On test: Polaris Ranger Diesel

Polaris hails from the US, where utility vehicles can be found thundering around the wilderness on prolonged hunting excursions. As a result, the Ranger can be furnished with all manner of outlandish add-ons, such as satellite navigation, integrated cool boxes, bolt-on bottle openers and even a fold-out fishing tent.

Some of this seems a tad ludicrous, but the benefit is that buyers can configure the machine exactly the way they want it. Our UK-spec Ranger Diesel came with suitable farm-grade extras, including a fully enclosed cabin with winding windows, a swing-out windscreen and a decent heater/fan arrangement. Another nice touch was a neat frame that extends the otherwise meagre load bed.

This generation Ranger was launched in 2019, with a Kubota engine to replace the previous Kohler unit, a redesigned cabin, better suspension and a full CV-joint driveshaft. UK Ranger Diesels are assembled at Polaris’ factory in Opole, Poland.

See also: First drive: Segway Powersports launches 570cc Snarler ATV

Quick verdict

We’ve berated Polaris for its build quality in the past, but we’re pleased to say that the latest Ranger Diesel is better bolted together than some of its predecessors. Standout features include a revamped ADC engine braking system, sprightly top speed and a well-appointed cabin, plus it’s fairly decent value for money.

  • Price as tested: £17,500
  • Best for: Engine braking
  • Worst for: Load space



  • Engine 898cc three-cylinder Kubota
  • Power 25hp
  • Transmission Two-speed belt CVT
  • Power steering Yes
  • Ground clearance 330mm
  • Turning circle 7.91m
  • Towing capacity 1,134kg
  • Cargo bed capacity 454kg

The firm’s North American heritage means that the primary engine choice (in many countries) is a fiery 999cc twin-cylinder petrol engine, which delivers as much as 82hp and a top speed of 68mph.

We tested that model a couple of years ago and, while it certainly put to bed any concerns that these vehicles have lacklustre power outputs, it was a bit of a handful.

Engine of Polaris Ranger YTV

Polaris swapped to Kubota engines in 2019 © James Andrews

The diesel version is far more sedate, with an 898cc Kubota engine that develops 25hp and tops out at 40mph. That’s considerably lower than its petrol counterpart, but it was still the fastest in our test group and one of the better performers when faced with pulling a loaded trailer up a steady incline.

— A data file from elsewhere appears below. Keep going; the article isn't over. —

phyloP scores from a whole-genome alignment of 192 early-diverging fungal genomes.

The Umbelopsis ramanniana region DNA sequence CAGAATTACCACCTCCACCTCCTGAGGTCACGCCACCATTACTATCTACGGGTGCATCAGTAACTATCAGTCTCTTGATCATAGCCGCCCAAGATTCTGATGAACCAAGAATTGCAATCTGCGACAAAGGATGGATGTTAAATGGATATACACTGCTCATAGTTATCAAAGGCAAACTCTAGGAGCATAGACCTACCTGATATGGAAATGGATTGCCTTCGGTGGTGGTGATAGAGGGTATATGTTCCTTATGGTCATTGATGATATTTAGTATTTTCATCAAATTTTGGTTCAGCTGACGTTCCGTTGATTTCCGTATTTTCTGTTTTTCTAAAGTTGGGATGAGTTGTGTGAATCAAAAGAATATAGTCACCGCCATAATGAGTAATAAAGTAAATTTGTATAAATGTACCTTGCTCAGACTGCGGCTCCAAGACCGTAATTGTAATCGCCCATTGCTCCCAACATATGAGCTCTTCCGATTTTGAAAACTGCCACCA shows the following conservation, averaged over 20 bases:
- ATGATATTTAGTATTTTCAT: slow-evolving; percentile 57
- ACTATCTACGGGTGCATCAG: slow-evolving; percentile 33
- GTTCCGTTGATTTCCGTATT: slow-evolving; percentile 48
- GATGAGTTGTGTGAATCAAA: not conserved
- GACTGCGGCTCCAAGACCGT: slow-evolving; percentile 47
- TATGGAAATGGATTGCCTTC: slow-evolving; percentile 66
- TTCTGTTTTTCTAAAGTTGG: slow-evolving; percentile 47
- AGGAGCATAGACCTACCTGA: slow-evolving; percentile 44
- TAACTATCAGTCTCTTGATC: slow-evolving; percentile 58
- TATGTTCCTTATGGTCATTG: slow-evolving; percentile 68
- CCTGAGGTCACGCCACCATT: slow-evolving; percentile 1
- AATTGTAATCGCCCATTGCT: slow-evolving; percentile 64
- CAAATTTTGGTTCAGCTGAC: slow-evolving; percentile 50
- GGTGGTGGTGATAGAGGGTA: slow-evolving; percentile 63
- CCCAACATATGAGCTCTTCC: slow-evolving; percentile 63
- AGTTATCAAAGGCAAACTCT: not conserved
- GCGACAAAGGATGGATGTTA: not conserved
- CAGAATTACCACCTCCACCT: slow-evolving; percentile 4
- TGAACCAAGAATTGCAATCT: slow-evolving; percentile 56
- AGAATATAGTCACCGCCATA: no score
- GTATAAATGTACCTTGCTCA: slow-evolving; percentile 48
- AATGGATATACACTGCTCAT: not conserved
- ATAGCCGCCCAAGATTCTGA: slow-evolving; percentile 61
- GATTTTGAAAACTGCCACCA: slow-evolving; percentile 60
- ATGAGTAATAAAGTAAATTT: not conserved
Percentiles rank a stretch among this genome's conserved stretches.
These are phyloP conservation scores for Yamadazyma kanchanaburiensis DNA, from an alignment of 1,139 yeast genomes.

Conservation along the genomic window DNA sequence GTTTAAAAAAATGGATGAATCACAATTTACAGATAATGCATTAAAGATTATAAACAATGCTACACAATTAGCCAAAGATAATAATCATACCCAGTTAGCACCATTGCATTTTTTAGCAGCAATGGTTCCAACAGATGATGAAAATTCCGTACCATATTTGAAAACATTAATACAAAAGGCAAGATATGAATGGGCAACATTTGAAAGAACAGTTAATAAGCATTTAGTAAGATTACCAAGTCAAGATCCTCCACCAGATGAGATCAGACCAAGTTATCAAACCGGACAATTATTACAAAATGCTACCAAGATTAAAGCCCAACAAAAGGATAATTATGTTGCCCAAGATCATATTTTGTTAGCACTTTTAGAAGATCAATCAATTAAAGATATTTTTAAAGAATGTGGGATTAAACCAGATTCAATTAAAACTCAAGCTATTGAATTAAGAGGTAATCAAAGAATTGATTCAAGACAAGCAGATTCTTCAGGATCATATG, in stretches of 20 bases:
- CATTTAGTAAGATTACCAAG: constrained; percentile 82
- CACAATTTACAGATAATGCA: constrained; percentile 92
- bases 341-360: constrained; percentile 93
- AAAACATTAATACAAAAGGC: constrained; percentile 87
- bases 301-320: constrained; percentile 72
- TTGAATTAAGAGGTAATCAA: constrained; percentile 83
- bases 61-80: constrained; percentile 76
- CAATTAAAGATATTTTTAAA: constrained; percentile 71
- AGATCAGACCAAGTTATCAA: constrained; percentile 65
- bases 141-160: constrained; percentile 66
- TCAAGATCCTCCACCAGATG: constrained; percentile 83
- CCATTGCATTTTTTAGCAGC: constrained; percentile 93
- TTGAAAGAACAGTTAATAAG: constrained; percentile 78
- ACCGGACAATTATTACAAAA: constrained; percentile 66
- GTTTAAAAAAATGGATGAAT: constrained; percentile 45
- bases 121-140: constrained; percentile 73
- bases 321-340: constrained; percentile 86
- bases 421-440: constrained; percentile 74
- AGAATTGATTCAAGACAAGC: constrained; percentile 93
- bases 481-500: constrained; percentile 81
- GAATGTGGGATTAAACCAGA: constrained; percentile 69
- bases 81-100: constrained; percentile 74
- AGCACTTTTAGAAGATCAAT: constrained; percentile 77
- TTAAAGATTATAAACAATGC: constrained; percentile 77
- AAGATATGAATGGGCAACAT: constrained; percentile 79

That said, it was the Ranger’s descending ability that really made it stand out – something that older models really struggle with – and the new automatic descent control (ADC) changes the way the four-wheel drive system operates.

Interestingly, previous-generation Rangers already had a hill-descent function that holds the drive belt taut when the driver lifts off the throttle. However, this was teamed with an automatic four-wheel drive setup that only engaged the front wheels when the rears started to spin.

When descending, this meant the engine braking acted solely on the rear wheels, causing them to lock-up and slide. This could be rather unpleasant on a steep slope, particularly when there was no load on the back. Now, the ADC switch locks the four-wheel drive system so that engine braking is applied to all four wheels.

The results are seriously impressive and, in low range, it will inch down steep slopes even with a fully loaded trailer in tow. It was far better than the other two belt-drive models on test and even out-performed the hydrostatic transmission fitted on the Kubota.

As the four-wheel drive arrangement is a little more complicated than most, it is worth drivers taking the time to understand how it works. The main switch has three settings: the first is two-wheel drive with an open rear diff; the second is two-wheel drive with a locked rear diff; and the third is automatic four-wheel drive. The ADC switch then comes into play to lock the four-wheel drive in for safe descending.